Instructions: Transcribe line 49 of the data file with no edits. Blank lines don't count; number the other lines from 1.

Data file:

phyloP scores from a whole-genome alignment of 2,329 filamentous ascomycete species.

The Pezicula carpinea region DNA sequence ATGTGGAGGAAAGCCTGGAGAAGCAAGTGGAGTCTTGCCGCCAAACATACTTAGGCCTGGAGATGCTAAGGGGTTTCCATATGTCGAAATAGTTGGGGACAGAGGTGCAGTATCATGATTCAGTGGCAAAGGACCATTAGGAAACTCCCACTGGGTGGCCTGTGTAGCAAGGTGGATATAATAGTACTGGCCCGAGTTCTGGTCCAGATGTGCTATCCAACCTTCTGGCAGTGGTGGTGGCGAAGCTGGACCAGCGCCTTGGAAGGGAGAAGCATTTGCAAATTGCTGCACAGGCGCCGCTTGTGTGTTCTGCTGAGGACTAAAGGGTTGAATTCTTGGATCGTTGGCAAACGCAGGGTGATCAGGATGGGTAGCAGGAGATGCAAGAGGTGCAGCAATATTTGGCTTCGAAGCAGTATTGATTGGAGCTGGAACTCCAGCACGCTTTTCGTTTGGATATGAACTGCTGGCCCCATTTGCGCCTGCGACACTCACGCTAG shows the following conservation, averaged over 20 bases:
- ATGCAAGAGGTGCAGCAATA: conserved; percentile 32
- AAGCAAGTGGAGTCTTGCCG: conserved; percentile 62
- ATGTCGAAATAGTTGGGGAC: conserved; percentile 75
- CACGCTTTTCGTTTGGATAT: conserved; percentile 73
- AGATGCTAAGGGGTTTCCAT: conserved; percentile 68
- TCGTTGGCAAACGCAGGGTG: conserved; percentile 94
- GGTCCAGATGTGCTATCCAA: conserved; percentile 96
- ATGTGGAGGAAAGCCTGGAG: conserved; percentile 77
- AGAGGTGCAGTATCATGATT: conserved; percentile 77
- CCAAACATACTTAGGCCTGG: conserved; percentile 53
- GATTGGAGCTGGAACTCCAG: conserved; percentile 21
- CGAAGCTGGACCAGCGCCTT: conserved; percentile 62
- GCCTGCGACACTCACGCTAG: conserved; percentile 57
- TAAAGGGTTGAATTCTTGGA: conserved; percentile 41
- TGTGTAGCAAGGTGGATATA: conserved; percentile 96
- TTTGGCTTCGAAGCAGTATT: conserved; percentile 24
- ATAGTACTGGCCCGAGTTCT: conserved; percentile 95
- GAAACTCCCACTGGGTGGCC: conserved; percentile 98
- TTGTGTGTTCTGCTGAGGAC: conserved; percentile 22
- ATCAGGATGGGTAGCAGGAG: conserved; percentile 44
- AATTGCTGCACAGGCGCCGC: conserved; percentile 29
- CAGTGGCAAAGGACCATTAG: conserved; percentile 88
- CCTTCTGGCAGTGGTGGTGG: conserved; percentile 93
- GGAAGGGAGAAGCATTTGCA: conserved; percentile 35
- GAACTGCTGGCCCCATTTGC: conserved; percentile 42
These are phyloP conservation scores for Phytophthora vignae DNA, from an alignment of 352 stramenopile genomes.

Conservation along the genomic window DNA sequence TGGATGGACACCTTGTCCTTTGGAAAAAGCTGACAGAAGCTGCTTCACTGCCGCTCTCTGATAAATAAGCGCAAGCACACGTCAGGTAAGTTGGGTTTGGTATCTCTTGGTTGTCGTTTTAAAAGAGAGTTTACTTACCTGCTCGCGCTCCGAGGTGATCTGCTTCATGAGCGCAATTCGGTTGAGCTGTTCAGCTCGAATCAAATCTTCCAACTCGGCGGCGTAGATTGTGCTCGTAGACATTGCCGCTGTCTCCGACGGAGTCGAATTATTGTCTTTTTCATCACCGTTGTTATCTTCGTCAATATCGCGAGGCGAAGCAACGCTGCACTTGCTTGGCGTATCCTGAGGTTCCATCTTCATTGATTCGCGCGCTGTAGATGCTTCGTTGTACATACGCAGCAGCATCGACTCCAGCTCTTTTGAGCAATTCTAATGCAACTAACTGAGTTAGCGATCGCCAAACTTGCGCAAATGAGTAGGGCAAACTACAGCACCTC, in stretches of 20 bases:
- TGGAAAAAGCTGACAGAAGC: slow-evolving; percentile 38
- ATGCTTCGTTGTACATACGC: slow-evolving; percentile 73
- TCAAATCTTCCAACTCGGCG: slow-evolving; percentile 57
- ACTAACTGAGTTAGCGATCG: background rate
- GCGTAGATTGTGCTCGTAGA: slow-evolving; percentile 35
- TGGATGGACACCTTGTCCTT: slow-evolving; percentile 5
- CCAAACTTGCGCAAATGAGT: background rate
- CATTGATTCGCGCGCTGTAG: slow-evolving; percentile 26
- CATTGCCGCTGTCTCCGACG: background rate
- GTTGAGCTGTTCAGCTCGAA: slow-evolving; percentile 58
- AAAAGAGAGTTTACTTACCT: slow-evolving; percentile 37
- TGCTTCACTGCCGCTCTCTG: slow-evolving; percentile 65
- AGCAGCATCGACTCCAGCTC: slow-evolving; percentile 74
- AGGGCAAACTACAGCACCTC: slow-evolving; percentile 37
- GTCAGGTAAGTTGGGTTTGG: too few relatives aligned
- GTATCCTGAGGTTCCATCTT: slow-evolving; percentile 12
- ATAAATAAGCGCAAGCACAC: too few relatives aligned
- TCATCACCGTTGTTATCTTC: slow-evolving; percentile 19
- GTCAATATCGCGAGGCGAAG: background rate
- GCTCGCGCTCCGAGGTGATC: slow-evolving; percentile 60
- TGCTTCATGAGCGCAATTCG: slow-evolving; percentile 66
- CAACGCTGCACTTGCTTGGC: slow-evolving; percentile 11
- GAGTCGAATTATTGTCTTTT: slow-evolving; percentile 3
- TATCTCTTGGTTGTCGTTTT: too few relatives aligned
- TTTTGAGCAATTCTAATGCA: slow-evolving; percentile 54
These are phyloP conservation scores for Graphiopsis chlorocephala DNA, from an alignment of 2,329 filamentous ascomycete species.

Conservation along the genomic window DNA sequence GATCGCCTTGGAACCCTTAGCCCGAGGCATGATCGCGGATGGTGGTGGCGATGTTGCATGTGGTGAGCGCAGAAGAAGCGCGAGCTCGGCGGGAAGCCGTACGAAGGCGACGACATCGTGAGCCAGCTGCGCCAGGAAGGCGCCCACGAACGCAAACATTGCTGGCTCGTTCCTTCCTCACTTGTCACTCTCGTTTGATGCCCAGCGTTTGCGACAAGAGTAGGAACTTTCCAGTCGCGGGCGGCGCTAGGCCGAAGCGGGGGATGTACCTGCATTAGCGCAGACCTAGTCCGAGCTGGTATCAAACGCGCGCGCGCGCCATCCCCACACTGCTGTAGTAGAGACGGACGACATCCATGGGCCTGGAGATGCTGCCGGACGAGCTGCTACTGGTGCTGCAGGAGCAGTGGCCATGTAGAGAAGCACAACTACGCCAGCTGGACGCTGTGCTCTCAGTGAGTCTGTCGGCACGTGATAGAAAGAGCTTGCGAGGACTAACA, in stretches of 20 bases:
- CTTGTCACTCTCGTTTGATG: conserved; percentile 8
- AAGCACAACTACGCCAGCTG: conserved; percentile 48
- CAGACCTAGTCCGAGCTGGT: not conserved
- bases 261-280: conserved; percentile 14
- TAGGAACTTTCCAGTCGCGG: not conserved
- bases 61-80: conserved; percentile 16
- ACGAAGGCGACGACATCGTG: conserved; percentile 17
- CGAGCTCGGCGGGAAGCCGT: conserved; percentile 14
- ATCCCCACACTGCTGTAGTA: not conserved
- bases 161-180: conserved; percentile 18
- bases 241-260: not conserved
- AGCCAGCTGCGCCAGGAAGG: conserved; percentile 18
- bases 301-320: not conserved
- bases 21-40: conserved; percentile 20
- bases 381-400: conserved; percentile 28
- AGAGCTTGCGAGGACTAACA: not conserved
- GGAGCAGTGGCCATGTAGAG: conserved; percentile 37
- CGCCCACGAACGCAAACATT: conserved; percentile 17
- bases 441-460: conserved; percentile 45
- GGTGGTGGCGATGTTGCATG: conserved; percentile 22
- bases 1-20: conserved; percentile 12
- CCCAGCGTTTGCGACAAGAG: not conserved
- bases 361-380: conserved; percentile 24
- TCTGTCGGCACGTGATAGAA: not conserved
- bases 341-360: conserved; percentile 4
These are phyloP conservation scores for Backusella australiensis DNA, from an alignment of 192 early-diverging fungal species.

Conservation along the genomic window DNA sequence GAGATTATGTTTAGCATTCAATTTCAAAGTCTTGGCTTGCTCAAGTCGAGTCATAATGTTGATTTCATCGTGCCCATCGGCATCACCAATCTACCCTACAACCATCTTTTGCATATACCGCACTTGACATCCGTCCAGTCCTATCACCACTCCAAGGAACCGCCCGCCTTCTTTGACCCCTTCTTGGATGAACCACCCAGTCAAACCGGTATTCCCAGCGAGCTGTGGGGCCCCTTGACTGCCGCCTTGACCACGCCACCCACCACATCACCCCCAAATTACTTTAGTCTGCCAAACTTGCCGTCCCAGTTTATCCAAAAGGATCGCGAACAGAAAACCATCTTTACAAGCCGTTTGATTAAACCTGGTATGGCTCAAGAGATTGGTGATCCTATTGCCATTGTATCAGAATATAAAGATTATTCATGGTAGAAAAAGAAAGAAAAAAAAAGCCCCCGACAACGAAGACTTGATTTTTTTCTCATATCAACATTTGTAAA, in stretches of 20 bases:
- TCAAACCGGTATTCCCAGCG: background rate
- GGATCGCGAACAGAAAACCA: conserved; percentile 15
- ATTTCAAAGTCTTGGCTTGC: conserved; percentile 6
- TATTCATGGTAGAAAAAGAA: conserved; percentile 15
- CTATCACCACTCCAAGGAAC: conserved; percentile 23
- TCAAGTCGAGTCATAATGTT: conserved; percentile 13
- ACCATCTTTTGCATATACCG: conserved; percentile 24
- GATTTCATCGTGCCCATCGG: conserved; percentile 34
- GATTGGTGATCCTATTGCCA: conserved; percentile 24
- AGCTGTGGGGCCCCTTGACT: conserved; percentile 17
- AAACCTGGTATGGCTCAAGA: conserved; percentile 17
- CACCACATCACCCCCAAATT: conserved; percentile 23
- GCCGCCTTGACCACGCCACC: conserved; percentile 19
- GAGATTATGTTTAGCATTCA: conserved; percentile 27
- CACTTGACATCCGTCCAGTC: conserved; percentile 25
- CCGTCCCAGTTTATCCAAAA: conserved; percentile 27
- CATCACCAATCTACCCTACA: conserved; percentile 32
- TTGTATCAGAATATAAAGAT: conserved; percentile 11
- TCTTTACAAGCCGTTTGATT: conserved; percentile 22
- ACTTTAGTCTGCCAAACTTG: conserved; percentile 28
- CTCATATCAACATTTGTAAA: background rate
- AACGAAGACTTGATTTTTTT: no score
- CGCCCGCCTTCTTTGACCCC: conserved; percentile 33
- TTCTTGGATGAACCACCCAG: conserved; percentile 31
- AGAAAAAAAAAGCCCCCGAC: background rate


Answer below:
- GCTCGCGCTCCGAGGTGATC: slow-evolving; percentile 60